Co-op Work, La la la…

I’ve been working on co-op goodies for a few weeks now.  Actually, just a couple weeks – since the two rolls of OBV I initially received didn’t have the silky hand that I expect my fabrics to have and I had to wait to get replacement rolls from a new batch.   I initially felt a little uncertain about needing to return the rolls – the fabric wasn’t HORRIBLE and it was possible that no one would even notice but me (after all, I’m feeling up fabric all day long as part of my job description) but frankly, I’m used to a certain level of silky softness and it wouldn’t have felt right to send out goodies made with fabric that I felt was sub-par.  Even if I was the only one that would know. Thankfully my supplier has always had excellent CS and let me swap ASAP and I was so happy I did.  These new rolls have the kind of fabric people have come to expect from TB products: thick, squishy, silky softness!

So anyway, with the new rolls in I’ve been cutting and prepping and dyeing and sewing.  I’m “in the thick of things” as it were.  🙂  I was fortunate to get a quickie initial blanket off to a mama needing one ASAP for a birthday boy:

Toddler Blanket in 'Midnight' and 'Autumn' with name applique

Toddler Blanket in ‘Midnight’ and ‘Autumn’ with name applique.

And it arrived just in time!  🙂  But as this co-op ended up bigger than I anticipated, once one blanket is down it’s time to move on to the next.  Lots more to do!

"Limey Bloo" colorway in the dye tub.

“Limey Bloo” colorway in the dye tub.

Lots of dyed fabrics waiting for their turn at the sewing machine.

Lots of dyed fabrics waiting for their turn at the sewing machine.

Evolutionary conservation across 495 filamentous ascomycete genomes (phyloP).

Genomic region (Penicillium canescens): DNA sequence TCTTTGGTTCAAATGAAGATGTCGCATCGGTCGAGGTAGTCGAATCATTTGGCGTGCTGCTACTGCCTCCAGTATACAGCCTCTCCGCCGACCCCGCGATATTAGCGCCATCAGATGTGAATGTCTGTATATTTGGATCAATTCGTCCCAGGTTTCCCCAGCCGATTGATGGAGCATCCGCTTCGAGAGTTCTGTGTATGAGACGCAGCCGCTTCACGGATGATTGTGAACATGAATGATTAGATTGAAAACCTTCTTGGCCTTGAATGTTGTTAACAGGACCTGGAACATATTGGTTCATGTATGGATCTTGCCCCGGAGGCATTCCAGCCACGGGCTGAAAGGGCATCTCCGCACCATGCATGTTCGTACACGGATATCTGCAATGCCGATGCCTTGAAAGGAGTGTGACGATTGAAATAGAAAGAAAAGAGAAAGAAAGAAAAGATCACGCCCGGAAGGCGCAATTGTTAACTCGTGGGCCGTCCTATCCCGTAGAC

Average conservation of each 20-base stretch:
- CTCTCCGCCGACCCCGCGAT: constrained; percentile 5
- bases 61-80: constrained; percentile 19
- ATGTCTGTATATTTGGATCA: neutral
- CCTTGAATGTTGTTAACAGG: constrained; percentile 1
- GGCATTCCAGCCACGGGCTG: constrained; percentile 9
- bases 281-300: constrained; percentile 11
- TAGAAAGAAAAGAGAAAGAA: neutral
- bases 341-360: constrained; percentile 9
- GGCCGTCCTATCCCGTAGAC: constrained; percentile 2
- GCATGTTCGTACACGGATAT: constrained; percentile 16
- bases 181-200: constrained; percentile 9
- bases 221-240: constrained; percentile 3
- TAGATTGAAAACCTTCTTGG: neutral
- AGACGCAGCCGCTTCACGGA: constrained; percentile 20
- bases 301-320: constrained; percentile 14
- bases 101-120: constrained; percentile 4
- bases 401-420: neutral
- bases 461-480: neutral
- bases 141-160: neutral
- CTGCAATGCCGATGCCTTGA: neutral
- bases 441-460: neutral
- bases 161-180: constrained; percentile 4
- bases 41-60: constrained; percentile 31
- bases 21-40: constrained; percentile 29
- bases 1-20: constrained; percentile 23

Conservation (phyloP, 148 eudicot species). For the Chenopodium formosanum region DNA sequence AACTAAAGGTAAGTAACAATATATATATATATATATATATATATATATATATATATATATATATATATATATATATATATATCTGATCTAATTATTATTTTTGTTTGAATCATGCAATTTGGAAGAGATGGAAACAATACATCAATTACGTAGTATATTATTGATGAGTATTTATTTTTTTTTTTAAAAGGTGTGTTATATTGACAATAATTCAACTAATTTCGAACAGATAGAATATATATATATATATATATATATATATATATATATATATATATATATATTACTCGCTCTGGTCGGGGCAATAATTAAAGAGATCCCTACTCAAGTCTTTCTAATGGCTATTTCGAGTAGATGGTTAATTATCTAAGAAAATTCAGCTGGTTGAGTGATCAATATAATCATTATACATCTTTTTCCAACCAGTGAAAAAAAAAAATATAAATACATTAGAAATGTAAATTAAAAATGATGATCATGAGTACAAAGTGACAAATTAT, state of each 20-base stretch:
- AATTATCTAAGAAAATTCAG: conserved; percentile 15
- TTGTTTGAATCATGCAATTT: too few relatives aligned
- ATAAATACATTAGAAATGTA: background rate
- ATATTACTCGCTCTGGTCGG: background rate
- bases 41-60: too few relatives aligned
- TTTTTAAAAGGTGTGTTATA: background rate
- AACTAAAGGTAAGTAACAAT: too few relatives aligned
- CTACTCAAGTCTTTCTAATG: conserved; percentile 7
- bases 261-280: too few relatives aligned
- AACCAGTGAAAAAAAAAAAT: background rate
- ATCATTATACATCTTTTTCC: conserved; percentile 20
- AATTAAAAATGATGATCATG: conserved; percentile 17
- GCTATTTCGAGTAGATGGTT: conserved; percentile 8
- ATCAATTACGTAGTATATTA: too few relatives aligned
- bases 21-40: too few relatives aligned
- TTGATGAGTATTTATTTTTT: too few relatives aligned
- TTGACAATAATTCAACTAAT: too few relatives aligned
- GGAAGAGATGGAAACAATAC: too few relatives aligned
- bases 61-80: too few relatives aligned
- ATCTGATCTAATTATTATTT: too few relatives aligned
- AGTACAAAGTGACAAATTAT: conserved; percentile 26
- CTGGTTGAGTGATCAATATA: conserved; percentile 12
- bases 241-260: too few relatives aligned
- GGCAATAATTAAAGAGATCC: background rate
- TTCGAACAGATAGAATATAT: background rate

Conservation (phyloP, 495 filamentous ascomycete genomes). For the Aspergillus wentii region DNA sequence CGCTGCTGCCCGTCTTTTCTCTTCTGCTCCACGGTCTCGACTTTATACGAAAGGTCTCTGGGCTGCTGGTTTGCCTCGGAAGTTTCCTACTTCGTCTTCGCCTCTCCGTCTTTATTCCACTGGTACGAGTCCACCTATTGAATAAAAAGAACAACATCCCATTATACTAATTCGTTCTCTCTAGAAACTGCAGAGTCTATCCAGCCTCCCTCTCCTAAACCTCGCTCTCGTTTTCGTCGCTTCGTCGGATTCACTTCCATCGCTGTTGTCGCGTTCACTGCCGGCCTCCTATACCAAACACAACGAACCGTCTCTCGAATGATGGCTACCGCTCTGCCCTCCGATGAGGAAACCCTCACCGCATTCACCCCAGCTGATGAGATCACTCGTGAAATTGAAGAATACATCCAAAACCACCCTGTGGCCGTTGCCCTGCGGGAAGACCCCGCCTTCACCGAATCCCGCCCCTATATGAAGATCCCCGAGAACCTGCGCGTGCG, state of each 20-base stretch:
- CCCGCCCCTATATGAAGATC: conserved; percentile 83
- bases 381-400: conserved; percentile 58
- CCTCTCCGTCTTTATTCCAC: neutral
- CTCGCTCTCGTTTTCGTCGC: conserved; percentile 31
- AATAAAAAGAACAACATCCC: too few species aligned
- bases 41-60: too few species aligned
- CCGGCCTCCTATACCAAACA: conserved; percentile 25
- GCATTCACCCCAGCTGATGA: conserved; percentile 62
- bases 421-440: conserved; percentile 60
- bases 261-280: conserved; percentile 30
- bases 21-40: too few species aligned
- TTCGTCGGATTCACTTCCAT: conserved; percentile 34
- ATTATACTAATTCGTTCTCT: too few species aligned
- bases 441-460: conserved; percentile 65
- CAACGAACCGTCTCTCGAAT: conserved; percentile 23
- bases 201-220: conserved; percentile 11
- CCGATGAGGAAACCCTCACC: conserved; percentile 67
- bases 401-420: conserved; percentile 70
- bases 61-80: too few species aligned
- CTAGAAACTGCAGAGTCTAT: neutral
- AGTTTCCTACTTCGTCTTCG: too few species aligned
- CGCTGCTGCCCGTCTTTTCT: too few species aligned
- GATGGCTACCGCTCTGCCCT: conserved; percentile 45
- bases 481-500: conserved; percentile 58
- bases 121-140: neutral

With all the dyeing, I go through a lot of misc. supplies – of course the dyes and soda ash, Synathropol and fabric softener.  But other dye tools – squirt bottles, stirring sticks, face masks and rubber gloves all have a short shelf life.  Especially the rubber gloves.  I don’t know if it’s because I don’t keep my nails super-short or what, but I go through gloves like no one’s business.  And I find out that it’s time for a new pair like this:

Hmmmm... my skin isn't supposed to be that color.

Hmmmm… my skin isn’t supposed to be that color.

I think it’s all good being elbow deep in a tub of dye thanks to my trusty rubber gloves.  Then I rinse and take them off and lo and behold – smurf blue skin (or my personal favorite, mottled brown/green).  Nothing quite like being at the grocery store and having a shopper next to you cringe while you handle some broccoli into a bag with fungus-y looking fingers.

But when it happens, it’s usually because I am on a dyeing rampage.  There is a lot of insanely hot water those gloves have to put up with.  Along with hoisting, wringing, pushing and prodding heavy wet fabric – measuring, stirring and shaking bottles of dye.  I understand that they can’t last forever and this might help explain why:

HALF of a batch dye process.

HALF of a batch dye process.